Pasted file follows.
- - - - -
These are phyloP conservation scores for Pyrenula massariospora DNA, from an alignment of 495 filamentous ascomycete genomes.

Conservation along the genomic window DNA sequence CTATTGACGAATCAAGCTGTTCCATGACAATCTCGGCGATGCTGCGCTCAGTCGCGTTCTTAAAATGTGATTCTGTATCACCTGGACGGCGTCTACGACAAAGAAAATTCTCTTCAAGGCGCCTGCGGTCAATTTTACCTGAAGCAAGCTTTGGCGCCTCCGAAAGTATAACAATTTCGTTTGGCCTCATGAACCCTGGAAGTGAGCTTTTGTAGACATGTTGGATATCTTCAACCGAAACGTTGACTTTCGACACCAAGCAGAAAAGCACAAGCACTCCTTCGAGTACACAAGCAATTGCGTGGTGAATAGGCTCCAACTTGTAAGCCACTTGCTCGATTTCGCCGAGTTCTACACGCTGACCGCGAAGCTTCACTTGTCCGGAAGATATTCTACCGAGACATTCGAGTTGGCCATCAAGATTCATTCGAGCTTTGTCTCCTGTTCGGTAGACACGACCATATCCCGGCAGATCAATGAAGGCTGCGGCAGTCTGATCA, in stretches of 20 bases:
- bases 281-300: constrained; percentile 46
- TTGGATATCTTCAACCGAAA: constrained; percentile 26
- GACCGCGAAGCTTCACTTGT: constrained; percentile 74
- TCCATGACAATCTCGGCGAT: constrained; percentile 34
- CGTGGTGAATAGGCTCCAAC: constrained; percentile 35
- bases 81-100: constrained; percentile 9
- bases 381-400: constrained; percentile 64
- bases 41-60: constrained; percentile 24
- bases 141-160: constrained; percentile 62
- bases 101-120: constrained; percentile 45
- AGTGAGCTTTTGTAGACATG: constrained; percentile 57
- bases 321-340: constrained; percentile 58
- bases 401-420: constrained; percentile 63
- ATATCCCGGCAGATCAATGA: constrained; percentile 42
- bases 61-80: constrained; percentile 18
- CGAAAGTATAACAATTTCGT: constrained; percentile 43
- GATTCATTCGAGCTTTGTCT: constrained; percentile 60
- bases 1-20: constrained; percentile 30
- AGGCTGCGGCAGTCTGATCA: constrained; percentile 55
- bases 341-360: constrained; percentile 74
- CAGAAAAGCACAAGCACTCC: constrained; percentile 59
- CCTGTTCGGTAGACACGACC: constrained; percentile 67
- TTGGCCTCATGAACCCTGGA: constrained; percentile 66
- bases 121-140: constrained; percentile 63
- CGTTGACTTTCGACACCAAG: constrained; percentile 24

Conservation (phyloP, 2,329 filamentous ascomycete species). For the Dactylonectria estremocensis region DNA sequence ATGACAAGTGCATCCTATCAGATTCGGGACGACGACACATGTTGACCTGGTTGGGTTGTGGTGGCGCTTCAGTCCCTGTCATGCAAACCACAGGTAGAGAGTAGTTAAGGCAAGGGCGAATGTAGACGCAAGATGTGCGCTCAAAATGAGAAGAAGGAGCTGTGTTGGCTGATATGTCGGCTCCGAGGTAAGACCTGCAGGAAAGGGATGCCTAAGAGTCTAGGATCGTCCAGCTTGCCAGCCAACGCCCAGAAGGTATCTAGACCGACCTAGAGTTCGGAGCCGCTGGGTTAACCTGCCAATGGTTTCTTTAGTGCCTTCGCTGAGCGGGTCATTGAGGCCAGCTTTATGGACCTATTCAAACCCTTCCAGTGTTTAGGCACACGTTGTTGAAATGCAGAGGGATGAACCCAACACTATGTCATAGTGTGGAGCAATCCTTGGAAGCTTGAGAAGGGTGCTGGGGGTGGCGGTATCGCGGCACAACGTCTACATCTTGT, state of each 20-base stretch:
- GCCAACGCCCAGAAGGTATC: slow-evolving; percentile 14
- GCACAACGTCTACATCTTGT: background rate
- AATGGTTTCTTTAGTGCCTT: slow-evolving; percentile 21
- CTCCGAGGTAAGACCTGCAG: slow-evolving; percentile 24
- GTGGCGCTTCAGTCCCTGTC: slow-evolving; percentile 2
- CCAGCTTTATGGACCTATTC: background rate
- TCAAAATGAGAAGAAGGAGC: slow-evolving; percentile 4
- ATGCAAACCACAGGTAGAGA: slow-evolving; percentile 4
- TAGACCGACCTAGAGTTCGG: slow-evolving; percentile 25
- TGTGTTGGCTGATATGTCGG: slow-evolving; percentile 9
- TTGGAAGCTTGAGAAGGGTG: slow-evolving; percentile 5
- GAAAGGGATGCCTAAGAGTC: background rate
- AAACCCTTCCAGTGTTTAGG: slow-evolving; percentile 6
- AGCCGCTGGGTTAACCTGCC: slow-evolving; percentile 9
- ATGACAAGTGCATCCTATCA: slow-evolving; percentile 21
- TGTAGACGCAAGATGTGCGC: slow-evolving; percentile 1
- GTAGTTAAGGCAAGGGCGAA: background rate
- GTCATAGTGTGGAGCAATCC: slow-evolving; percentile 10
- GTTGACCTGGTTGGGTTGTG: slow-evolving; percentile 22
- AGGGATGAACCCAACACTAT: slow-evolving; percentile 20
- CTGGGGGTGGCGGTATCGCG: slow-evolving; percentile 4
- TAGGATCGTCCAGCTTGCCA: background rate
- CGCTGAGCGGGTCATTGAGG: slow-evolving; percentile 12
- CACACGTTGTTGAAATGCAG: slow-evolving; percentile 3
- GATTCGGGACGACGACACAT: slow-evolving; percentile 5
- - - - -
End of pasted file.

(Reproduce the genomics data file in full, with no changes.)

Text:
These are phyloP conservation scores for Pyrenula massariospora DNA, from an alignment of 495 filamentous ascomycete genomes.

Conservation along the genomic window DNA sequence CTATTGACGAATCAAGCTGTTCCATGACAATCTCGGCGATGCTGCGCTCAGTCGCGTTCTTAAAATGTGATTCTGTATCACCTGGACGGCGTCTACGACAAAGAAAATTCTCTTCAAGGCGCCTGCGGTCAATTTTACCTGAAGCAAGCTTTGGCGCCTCCGAAAGTATAACAATTTCGTTTGGCCTCATGAACCCTGGAAGTGAGCTTTTGTAGACATGTTGGATATCTTCAACCGAAACGTTGACTTTCGACACCAAGCAGAAAAGCACAAGCACTCCTTCGAGTACACAAGCAATTGCGTGGTGAATAGGCTCCAACTTGTAAGCCACTTGCTCGATTTCGCCGAGTTCTACACGCTGACCGCGAAGCTTCACTTGTCCGGAAGATATTCTACCGAGACATTCGAGTTGGCCATCAAGATTCATTCGAGCTTTGTCTCCTGTTCGGTAGACACGACCATATCCCGGCAGATCAATGAAGGCTGCGGCAGTCTGATCA, in stretches of 20 bases:
- bases 281-300: constrained; percentile 46
- TTGGATATCTTCAACCGAAA: constrained; percentile 26
- GACCGCGAAGCTTCACTTGT: constrained; percentile 74
- TCCATGACAATCTCGGCGAT: constrained; percentile 34
- CGTGGTGAATAGGCTCCAAC: constrained; percentile 35
- bases 81-100: constrained; percentile 9
- bases 381-400: constrained; percentile 64
- bases 41-60: constrained; percentile 24
- bases 141-160: constrained; percentile 62
- bases 101-120: constrained; percentile 45
- AGTGAGCTTTTGTAGACATG: constrained; percentile 57
- bases 321-340: constrained; percentile 58
- bases 401-420: constrained; percentile 63
- ATATCCCGGCAGATCAATGA: constrained; percentile 42
- bases 61-80: constrained; percentile 18
- CGAAAGTATAACAATTTCGT: constrained; percentile 43
- GATTCATTCGAGCTTTGTCT: constrained; percentile 60
- bases 1-20: constrained; percentile 30
- AGGCTGCGGCAGTCTGATCA: constrained; percentile 55
- bases 341-360: constrained; percentile 74
- CAGAAAAGCACAAGCACTCC: constrained; percentile 59
- CCTGTTCGGTAGACACGACC: constrained; percentile 67
- TTGGCCTCATGAACCCTGGA: constrained; percentile 66
- bases 121-140: constrained; percentile 63
- CGTTGACTTTCGACACCAAG: constrained; percentile 24

Conservation (phyloP, 2,329 filamentous ascomycete species). For the Dactylonectria estremocensis region DNA sequence ATGACAAGTGCATCCTATCAGATTCGGGACGACGACACATGTTGACCTGGTTGGGTTGTGGTGGCGCTTCAGTCCCTGTCATGCAAACCACAGGTAGAGAGTAGTTAAGGCAAGGGCGAATGTAGACGCAAGATGTGCGCTCAAAATGAGAAGAAGGAGCTGTGTTGGCTGATATGTCGGCTCCGAGGTAAGACCTGCAGGAAAGGGATGCCTAAGAGTCTAGGATCGTCCAGCTTGCCAGCCAACGCCCAGAAGGTATCTAGACCGACCTAGAGTTCGGAGCCGCTGGGTTAACCTGCCAATGGTTTCTTTAGTGCCTTCGCTGAGCGGGTCATTGAGGCCAGCTTTATGGACCTATTCAAACCCTTCCAGTGTTTAGGCACACGTTGTTGAAATGCAGAGGGATGAACCCAACACTATGTCATAGTGTGGAGCAATCCTTGGAAGCTTGAGAAGGGTGCTGGGGGTGGCGGTATCGCGGCACAACGTCTACATCTTGT, state of each 20-base stretch:
- GCCAACGCCCAGAAGGTATC: slow-evolving; percentile 14
- GCACAACGTCTACATCTTGT: background rate
- AATGGTTTCTTTAGTGCCTT: slow-evolving; percentile 21
- CTCCGAGGTAAGACCTGCAG: slow-evolving; percentile 24
- GTGGCGCTTCAGTCCCTGTC: slow-evolving; percentile 2
- CCAGCTTTATGGACCTATTC: background rate
- TCAAAATGAGAAGAAGGAGC: slow-evolving; percentile 4
- ATGCAAACCACAGGTAGAGA: slow-evolving; percentile 4
- TAGACCGACCTAGAGTTCGG: slow-evolving; percentile 25
- TGTGTTGGCTGATATGTCGG: slow-evolving; percentile 9
- TTGGAAGCTTGAGAAGGGTG: slow-evolving; percentile 5
- GAAAGGGATGCCTAAGAGTC: background rate
- AAACCCTTCCAGTGTTTAGG: slow-evolving; percentile 6
- AGCCGCTGGGTTAACCTGCC: slow-evolving; percentile 9
- ATGACAAGTGCATCCTATCA: slow-evolving; percentile 21
- TGTAGACGCAAGATGTGCGC: slow-evolving; percentile 1
- GTAGTTAAGGCAAGGGCGAA: background rate
- GTCATAGTGTGGAGCAATCC: slow-evolving; percentile 10
- GTTGACCTGGTTGGGTTGTG: slow-evolving; percentile 22
- AGGGATGAACCCAACACTAT: slow-evolving; percentile 20
- CTGGGGGTGGCGGTATCGCG: slow-evolving; percentile 4
- TAGGATCGTCCAGCTTGCCA: background rate
- CGCTGAGCGGGTCATTGAGG: slow-evolving; percentile 12
- CACACGTTGTTGAAATGCAG: slow-evolving; percentile 3
- GATTCGGGACGACGACACAT: slow-evolving; percentile 5